I was told by another photographer that the earth had rotated into a sunspot during the first few days that I was in Norway, which was why there was a massive surge in aurora activities. After we arrived at the beach, I was thrilled when I first saw a faint green band of northern lights, then I was jumping up and down when I started to see green, then purple northern lights. Then my jaw hit the floor when all of the sudden the entire sky exploded with all kinds of colors and lights. This is a quarter section of the sky that was dancing with northern lights at the peak of its activity. It was absolutely incredible.
I used an app call Aurora Alert on this trip. In theory, it’s supposed to give you location based aurora forecast and give alerts for your location when there are activity and the sky is clear. The alert worked beautifully on this night. The activity was showing a solid 5+ (moderate to a major storm) on the short term forecast. So our hopes were up.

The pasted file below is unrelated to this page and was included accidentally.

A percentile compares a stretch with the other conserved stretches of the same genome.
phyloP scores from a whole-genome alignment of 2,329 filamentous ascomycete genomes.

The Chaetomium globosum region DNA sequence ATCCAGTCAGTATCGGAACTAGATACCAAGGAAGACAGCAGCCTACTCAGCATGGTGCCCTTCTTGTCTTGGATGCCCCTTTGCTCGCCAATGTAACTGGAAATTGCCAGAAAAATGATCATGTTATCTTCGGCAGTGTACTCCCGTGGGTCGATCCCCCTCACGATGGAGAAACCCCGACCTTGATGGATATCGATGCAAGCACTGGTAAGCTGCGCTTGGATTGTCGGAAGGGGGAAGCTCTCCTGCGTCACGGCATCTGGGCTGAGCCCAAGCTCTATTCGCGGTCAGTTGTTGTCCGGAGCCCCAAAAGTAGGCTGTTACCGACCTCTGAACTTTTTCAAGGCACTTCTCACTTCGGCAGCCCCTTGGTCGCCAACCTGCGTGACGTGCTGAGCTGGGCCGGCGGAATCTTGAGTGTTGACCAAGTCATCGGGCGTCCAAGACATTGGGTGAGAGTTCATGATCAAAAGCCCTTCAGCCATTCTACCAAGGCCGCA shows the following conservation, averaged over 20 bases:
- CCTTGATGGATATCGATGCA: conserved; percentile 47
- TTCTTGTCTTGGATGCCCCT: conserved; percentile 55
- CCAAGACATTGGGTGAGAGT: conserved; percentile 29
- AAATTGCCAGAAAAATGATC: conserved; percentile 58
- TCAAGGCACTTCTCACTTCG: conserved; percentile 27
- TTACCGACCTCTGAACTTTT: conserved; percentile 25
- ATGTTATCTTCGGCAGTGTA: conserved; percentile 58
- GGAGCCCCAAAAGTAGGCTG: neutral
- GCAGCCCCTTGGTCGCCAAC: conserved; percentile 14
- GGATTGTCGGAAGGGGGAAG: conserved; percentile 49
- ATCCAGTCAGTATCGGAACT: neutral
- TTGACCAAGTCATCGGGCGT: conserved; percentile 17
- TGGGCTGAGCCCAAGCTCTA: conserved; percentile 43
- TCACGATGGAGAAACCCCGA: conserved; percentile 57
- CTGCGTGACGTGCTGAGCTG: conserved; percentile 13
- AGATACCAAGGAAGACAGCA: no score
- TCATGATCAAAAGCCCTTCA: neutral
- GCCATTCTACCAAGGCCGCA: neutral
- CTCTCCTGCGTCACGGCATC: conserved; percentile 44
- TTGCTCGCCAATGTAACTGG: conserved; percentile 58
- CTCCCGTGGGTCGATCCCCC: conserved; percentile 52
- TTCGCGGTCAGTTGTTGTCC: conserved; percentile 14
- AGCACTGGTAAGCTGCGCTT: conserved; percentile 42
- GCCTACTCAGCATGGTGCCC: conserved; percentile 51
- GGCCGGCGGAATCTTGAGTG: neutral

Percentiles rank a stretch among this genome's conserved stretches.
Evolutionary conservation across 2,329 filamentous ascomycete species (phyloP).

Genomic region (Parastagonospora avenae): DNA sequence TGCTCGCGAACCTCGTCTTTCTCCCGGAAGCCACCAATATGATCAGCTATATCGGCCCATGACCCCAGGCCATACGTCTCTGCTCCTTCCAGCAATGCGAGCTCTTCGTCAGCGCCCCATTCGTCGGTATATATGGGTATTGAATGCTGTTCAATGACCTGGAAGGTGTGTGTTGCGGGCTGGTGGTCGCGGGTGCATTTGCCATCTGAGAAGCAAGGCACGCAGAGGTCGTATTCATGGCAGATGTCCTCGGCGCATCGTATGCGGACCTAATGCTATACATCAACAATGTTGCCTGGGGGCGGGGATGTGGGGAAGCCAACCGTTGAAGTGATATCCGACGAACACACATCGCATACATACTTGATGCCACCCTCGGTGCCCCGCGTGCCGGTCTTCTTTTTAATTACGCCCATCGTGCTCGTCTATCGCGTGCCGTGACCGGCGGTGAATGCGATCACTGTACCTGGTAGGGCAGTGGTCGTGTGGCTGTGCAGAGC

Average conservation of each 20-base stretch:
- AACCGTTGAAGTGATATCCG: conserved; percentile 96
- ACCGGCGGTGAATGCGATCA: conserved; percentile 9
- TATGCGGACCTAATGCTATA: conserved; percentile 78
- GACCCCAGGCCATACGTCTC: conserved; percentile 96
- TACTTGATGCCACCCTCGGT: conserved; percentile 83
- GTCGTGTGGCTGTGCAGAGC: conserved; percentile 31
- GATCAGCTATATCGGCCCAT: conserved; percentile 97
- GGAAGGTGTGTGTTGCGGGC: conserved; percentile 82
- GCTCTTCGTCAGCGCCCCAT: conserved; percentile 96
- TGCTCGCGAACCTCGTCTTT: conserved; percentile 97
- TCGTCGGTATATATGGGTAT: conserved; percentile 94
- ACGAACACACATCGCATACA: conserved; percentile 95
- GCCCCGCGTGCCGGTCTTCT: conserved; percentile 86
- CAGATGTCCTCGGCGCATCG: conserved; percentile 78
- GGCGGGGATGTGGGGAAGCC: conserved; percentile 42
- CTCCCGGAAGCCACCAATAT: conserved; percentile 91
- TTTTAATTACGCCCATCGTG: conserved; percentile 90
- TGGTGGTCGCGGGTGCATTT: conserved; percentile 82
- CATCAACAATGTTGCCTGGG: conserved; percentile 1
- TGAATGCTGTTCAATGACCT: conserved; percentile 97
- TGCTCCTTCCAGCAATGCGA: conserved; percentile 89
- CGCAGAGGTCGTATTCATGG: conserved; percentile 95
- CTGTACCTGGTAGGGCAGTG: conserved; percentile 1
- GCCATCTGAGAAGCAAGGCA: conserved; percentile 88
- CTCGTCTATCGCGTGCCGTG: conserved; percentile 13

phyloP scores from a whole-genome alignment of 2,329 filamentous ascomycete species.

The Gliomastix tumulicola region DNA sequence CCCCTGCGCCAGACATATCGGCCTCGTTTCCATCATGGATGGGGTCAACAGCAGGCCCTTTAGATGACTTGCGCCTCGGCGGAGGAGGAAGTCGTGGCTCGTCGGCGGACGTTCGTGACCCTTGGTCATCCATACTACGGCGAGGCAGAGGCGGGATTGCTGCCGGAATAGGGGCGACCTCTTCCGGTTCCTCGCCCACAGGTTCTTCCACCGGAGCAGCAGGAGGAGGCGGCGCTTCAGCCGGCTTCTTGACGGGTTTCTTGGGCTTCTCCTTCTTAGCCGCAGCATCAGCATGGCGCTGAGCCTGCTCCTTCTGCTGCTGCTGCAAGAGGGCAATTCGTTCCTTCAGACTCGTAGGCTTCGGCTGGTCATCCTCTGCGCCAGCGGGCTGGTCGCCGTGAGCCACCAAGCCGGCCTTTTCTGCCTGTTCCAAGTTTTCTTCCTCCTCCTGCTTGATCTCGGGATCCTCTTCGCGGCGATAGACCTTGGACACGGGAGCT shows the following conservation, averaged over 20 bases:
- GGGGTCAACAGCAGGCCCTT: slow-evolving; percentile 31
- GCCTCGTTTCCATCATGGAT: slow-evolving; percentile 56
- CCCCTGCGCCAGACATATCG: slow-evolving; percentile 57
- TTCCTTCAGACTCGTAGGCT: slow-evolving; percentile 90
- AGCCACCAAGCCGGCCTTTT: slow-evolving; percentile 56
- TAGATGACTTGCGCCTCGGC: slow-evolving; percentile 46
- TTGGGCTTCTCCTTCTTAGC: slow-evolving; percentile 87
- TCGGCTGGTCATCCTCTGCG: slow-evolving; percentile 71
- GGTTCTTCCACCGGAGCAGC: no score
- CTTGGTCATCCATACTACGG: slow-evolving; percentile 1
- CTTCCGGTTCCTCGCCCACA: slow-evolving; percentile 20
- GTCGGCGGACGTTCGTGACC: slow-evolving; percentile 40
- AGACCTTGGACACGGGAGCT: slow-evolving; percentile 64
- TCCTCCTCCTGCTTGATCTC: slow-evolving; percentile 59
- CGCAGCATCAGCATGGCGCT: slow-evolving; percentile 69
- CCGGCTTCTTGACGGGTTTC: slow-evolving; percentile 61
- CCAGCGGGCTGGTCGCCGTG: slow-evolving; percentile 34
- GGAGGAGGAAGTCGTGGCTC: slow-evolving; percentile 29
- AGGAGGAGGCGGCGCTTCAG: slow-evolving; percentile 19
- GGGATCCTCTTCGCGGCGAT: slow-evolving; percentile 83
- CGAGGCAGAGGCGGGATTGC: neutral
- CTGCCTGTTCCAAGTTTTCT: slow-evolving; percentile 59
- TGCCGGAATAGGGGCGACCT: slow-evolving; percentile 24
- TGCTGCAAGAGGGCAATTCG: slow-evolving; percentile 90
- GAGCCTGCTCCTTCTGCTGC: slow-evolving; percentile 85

This shot was taken at Haulkland Beach, Norway, shooting towards the west. The aurora activity was pretty quiet just seconds ago, then it absolutely exploded overhead. The bright sky meant that I quickly went from shooting at an 8-second exposure down to just 2 seconds, and I was still close to blowing out some of the aurora lights. The foreground also lit up nicely from all the northern lights! This image is a single exposure. I also put the white balance into “Daylight” to retain the green glow, of course, you can adjust it later in post processing, but if I can minimize my work in post processing with a few press of a button, I’m going to do it.
F/2.8 2 Sec ISO 6400 Manual Focus
Canon 5D Mark IV
Canon 16-35mm F/2.8
Gitzo GT2542 Carbon Fiber Tripod
RFN-4 Wireless Remote Shutter Release
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